My internship with Middlebury Social Impact Corps was a unique learning opportunity in many ways. Along with the rest of the six-person cohort, I had the chance to travel throughout Monterey County, making personal connections with many local leaders as well as “typical” community members. I enjoyed being able to learn about my immediate surroundings and the community that I currently call home while also gaining valuable experience in leading and managing a team. Because of the ambiguity that our cohort faced throughout the summer, we had to adapt to new information every day and adjust our strategies accordingly.

It was often challenging to discern how to allocate our time for maximum impact, however we gradually became more comfortable in taking initiative and pursuing opportunities as they presented themselves. Perhaps one of our biggest accomplishments as a group was the extent to which we navigated that uncertainty by proactively identifying opportunities to move the work forward. Each member of the team was able to provide input on key group decisions and there was ample opportunity for individuals to pursue aspects of the work that they found particularly interesting.

Perhaps one of our biggest accomplishments as a group was the extent to which we navigated that uncertainty by proactively identifying opportunities to move the work forward.

I appreciate that my work this summer allowed me an inside look at community collaboration and informed my understanding of Collective Impact. I have continued to work with United Way in supporting Impact Monterey County’s 2019 assessment and look forward to contributing to the next phase of the project.

I was very impressed with the undergraduate interns in our cohort, both by their overall competence and ability to work collaboratively on a daily basis. I enjoyed the mentorship aspect of the internship and feel as though I learned a lot from the experience of leading and supporting the undergraduates.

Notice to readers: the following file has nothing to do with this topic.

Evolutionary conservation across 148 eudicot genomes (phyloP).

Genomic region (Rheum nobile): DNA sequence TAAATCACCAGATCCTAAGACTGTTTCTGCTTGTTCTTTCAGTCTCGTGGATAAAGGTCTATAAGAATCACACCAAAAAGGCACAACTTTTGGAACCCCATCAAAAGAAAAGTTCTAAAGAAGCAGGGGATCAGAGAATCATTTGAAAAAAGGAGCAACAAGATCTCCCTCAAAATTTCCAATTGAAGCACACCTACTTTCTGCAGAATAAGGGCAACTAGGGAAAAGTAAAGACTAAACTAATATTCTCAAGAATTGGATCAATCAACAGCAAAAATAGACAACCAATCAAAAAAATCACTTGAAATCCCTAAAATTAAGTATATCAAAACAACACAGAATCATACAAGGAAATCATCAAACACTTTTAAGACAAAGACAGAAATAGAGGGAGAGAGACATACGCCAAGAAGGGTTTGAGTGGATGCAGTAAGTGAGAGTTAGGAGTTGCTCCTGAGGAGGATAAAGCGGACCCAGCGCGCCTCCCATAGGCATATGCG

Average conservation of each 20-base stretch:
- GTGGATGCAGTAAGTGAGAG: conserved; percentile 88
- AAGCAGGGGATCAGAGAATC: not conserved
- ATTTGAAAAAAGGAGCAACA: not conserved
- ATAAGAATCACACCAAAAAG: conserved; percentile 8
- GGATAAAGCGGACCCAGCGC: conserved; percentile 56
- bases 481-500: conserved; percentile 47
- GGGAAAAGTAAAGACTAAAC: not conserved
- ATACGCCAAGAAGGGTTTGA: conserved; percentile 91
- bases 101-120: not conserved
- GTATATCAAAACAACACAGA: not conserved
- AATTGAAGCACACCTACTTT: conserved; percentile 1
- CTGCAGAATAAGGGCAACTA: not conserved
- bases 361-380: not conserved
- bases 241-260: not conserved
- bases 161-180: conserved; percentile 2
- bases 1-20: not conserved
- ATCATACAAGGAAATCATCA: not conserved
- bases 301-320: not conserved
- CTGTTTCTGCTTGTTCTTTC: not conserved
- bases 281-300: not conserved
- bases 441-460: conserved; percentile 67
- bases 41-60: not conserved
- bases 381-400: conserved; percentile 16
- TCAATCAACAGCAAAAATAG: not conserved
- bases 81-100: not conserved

The role required constant communication and role-sharing between my MIIS partner and I, which was certainly challenging at times. However, I think that we worked effectively as a pair and complemented each other well in terms of interests and skills that we brought to the team.

Emily Hoang

Summer 2019 was the first time MSIC had partnered with United Way Monterey County (UWMC). As an inaugural program, we did not have the benefit of previous cohorts’ experiences to rely on. While this gave us the freedom to create our own orientation and on-boarding process for our cohort, it also left us with the heavy responsibility of ensuring that we properly introduced the cohort to Impact Monterey County, the county itself, and the expectations for our work and roles moving forward.

We constantly questioned how best to lead the cohort in the face of “ambiguity”. As leaders of the cohort, we emphasized open communication from the beginning and strove for transparency as we navigated confusion at different stages in the project. Because we did not have pre-determined tasks to complete, approaches to abide by, or guides to follow, our work over the summer took shape day by day as we responded to new information and shifting priorities. This adaptive approach required daily conversations within the cohort to determine how best to move forward and contribute most effectively to the IMC assessment.

That ambiguity necessitated a level of communication and adaptability that brought us closer together as a cohort while also teaching some important lessons about the realities of professional work environments.

It is worth mentioning that ambiguity throughout the experience was connected to some positive outcomes, both personally for cohort members as well as collectively. That ambiguity necessitated a level of communication and adaptability that brought us closer together as a cohort while also teaching some important lessons about the realities of professional work environments.